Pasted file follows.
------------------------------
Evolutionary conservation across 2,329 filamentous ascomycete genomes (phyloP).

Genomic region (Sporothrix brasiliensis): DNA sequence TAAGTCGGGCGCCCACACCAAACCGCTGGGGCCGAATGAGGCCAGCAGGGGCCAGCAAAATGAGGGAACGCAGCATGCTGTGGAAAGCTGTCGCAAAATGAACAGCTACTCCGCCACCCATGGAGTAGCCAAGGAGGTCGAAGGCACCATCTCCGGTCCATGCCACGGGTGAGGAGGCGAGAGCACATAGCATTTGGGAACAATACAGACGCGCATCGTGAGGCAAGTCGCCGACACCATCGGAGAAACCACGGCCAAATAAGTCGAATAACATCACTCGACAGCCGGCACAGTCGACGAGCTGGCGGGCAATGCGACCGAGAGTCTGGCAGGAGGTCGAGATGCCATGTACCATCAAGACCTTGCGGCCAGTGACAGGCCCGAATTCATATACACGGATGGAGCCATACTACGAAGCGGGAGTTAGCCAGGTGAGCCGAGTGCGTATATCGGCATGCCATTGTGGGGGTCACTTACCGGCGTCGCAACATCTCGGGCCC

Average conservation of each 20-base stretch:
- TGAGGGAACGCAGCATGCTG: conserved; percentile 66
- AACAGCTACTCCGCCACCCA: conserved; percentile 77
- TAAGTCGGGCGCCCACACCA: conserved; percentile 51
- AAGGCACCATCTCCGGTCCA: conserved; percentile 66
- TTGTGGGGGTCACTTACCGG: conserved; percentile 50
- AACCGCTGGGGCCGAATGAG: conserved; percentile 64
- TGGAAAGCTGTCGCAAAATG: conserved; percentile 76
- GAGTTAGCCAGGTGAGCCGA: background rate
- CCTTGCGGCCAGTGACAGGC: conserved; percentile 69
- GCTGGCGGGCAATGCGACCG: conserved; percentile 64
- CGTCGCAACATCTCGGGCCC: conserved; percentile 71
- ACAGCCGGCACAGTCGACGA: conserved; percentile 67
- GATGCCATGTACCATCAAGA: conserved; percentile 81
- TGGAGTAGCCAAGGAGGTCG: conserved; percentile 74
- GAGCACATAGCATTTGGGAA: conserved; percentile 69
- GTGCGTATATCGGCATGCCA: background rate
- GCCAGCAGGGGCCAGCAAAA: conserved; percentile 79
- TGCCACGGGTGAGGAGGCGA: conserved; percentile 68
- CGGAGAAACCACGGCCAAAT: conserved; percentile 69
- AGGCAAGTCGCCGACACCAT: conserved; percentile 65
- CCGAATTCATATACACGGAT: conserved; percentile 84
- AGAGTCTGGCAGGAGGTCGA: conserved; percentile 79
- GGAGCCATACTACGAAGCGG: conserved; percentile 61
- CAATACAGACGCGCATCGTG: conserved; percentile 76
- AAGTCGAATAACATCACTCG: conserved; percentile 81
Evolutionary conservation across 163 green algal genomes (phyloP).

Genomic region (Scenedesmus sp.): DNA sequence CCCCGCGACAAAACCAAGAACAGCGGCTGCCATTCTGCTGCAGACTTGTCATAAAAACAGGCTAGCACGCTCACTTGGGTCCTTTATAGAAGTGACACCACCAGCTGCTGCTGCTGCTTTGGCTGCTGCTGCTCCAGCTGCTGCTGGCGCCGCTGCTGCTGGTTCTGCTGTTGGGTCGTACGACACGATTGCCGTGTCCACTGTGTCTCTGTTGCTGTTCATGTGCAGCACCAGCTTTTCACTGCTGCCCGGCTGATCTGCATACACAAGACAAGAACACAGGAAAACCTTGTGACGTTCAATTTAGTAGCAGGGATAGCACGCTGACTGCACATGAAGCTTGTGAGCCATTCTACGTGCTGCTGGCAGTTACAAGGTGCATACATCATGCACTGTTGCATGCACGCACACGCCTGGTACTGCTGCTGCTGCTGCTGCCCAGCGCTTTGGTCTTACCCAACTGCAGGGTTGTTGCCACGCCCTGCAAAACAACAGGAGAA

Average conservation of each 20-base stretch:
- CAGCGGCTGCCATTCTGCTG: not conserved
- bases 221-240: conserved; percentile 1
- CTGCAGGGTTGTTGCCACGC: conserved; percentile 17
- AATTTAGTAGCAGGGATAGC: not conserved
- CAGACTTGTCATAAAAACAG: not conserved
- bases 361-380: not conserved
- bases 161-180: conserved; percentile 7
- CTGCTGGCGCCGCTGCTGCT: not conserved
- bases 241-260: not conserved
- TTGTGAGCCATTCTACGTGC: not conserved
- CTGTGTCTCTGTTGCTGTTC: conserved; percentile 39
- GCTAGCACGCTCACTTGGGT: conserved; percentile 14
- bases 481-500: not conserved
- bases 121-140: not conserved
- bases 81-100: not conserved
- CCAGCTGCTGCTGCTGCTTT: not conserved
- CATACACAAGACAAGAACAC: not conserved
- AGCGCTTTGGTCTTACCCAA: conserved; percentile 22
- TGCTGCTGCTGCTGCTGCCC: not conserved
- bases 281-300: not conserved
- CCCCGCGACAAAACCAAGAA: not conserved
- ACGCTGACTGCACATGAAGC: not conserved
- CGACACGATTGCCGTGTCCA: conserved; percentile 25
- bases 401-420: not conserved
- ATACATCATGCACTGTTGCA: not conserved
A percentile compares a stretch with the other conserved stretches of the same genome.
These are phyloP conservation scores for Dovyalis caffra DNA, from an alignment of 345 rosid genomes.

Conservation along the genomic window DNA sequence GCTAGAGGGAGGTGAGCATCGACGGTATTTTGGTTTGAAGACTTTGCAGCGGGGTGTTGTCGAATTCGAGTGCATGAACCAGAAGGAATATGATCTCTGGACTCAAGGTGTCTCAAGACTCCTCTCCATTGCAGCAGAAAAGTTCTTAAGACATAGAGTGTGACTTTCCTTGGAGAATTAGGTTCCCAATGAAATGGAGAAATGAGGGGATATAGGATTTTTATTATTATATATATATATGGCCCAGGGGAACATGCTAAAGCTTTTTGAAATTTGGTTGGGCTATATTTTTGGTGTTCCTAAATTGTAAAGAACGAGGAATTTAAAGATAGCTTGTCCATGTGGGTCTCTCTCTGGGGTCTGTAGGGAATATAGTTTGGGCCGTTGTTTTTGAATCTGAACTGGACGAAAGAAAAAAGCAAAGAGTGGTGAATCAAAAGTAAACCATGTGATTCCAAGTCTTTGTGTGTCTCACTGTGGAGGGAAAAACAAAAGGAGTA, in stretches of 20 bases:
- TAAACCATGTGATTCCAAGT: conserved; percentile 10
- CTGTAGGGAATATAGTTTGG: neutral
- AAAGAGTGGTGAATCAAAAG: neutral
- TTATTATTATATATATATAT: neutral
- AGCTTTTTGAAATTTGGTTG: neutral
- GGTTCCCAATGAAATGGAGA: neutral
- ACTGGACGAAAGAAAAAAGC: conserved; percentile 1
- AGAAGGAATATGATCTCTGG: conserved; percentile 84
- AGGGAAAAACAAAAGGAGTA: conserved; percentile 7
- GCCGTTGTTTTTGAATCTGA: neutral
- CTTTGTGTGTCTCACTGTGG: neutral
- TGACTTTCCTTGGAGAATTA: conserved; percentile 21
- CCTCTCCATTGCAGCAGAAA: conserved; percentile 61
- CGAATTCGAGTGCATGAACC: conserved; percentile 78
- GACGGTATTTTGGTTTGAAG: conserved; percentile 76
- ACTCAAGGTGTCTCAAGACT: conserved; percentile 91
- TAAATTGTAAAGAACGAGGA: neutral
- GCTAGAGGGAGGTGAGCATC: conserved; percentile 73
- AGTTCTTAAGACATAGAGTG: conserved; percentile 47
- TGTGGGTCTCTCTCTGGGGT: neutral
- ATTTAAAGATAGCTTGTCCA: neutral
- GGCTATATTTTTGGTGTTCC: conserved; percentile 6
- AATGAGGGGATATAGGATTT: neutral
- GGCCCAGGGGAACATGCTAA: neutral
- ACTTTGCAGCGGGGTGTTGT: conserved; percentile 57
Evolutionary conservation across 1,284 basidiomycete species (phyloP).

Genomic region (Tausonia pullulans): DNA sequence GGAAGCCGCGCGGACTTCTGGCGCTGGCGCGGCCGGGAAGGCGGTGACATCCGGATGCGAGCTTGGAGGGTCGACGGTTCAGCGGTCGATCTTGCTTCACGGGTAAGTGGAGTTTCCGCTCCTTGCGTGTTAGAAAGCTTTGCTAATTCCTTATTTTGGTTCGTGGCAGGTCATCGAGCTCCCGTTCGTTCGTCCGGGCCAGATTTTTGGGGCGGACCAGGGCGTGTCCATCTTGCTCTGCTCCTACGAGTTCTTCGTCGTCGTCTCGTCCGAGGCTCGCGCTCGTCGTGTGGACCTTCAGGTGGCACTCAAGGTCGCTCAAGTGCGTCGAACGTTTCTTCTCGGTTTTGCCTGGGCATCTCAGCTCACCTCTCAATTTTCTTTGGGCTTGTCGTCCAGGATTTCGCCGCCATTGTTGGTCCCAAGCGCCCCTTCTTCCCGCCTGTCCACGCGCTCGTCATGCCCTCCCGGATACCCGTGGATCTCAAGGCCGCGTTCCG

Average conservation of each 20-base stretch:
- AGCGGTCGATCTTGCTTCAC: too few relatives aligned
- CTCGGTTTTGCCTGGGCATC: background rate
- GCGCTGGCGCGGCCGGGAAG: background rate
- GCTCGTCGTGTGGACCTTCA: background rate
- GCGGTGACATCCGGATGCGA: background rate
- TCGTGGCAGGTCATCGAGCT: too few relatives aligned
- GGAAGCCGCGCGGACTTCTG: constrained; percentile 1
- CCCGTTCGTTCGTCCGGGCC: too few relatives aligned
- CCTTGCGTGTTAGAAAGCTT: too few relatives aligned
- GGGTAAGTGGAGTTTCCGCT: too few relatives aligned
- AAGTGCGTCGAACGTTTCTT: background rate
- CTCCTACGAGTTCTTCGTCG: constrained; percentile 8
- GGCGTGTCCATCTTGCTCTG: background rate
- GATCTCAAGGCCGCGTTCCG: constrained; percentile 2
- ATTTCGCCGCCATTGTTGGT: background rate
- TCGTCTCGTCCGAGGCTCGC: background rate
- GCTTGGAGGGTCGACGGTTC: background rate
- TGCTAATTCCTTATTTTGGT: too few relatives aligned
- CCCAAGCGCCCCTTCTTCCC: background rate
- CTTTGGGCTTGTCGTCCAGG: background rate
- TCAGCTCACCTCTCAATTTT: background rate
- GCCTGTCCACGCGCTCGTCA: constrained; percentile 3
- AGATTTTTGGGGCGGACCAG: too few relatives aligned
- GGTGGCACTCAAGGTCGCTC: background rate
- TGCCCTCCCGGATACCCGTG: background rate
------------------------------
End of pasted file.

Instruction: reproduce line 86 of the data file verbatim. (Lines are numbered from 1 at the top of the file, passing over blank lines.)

Genomic region (Tausonia pullulans): DNA sequence GGAAGCCGCGCGGACTTCTGGCGCTGGCGCGGCCGGGAAGGCGGTGACATCCGGATGCGAGCTTGGAGGGTCGACGGTTCAGCGGTCGATCTTGCTTCACGGGTAAGTGGAGTTTCCGCTCCTTGCGTGTTAGAAAGCTTTGCTAATTCCTTATTTTGGTTCGTGGCAGGTCATCGAGCTCCCGTTCGTTCGTCCGGGCCAGATTTTTGGGGCGGACCAGGGCGTGTCCATCTTGCTCTGCTCCTACGAGTTCTTCGTCGTCGTCTCGTCCGAGGCTCGCGCTCGTCGTGTGGACCTTCAGGTGGCACTCAAGGTCGCTCAAGTGCGTCGAACGTTTCTTCTCGGTTTTGCCTGGGCATCTCAGCTCACCTCTCAATTTTCTTTGGGCTTGTCGTCCAGGATTTCGCCGCCATTGTTGGTCCCAAGCGCCCCTTCTTCCCGCCTGTCCACGCGCTCGTCATGCCCTCCCGGATACCCGTGGATCTCAAGGCCGCGTTCCG